Amazon's Jeff Bezos unveils $2 billion philanthropic fund

Amazon's Jeff Bezos unveils $2 billion philanthropic fund

Amazon's Jeff Bezos unveils $2 billion philanthropic fund

The Bezos Day One Fund will contribute to "existing non-profit organisations that help homeless families" and also fund "a network of new, non-profit, tier-one pre-schools in low-income communities", he wrote.

Bezos made the announcement on Twitter a year after asking for ideas on how he could use his personal fortune - now estimated at more than $160 billion - for charitable efforts.

The first one, "The Day 1 Families Fund" will provide grants to organizations and groups that help accommodate homeless families, while "The Day 1 Academies Fund" will run a network of Montessori-based nurseries in impoverished communities.

Mr Bezos, who is the world's richest person with a net worth of $164bn (£125bn), said: "We'll use the same set of principles that have driven Amazon". Citing the Amazon mantra of customer obsession, Bezos said in a tweet here: "The child will be the customer". Since March 2016, Amazon customers have also been able to order items from the Mary's Place's wishlist on the site, such as diapers and socks.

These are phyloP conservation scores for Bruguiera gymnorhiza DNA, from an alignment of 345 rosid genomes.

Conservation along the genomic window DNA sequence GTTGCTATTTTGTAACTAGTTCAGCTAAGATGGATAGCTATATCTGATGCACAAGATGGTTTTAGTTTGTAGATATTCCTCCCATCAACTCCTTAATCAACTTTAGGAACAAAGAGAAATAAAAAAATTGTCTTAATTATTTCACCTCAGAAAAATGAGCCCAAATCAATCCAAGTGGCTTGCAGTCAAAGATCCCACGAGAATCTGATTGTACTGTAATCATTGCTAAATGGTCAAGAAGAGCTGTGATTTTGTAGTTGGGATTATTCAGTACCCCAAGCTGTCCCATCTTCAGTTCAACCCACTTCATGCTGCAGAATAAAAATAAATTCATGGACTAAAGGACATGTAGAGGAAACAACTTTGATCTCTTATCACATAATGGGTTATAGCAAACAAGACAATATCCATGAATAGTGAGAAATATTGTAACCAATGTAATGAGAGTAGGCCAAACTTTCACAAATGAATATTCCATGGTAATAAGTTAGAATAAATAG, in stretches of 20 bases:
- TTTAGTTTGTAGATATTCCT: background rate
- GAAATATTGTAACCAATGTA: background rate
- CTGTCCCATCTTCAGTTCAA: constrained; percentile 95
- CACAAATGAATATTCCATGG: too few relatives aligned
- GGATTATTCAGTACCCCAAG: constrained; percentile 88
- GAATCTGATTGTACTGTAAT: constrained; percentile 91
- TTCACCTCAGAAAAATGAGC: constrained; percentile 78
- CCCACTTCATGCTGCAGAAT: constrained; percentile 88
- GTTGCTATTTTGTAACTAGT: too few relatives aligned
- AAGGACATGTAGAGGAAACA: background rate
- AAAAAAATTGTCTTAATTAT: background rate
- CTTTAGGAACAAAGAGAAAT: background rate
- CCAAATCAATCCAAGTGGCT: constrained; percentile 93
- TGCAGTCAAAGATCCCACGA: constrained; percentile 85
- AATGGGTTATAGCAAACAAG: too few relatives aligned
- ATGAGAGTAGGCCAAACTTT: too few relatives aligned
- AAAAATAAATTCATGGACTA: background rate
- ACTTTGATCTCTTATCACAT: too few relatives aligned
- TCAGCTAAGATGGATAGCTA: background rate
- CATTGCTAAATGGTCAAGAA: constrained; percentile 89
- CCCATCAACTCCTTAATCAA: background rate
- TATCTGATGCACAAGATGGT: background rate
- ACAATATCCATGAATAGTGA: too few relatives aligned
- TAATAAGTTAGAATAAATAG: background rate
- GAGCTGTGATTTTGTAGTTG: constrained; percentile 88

The staggering fortunes of the likes of Bezos, Gates and Facebook CEO Mark Zuckerberg have created a second Gilded Age in the United States and "a new generation of megagivers", Callahan said. Amazon warehouse employees are known to have terrible working conditions, pitiful wages, and have even been forced into homelessness after workplace injuries.

Earlier this year Amazon played a pivotal role in diminishing and ultimately defeating a Seattle business tax to fund homelessness services and affordable housing.

"Another way we're raising awareness is through our special #GoGold boxes - you may receive one during September", he added.

More than a year after putting out an open call for suggestions about what to do with his spectacular wealth, Jeff Bezos has come back with a decision.

Zuckerberg, 34, and his wife Priscilla Chan said in 2015 that they planned to give away 99 per cent of their Facebook stock.

It also falls short of the "giving pledge" initiative launched by Gates and billionaire investor Warren Buffett, who have encouraged wealthy individuals to pledge half their fortunes for philanthropy.

The Amazon chief's wealth has become problematic for some. Earlier this year, the company partnered with the Seattle nonprofit Mary's Place to build a permanent homeless shelter in its headquarters.

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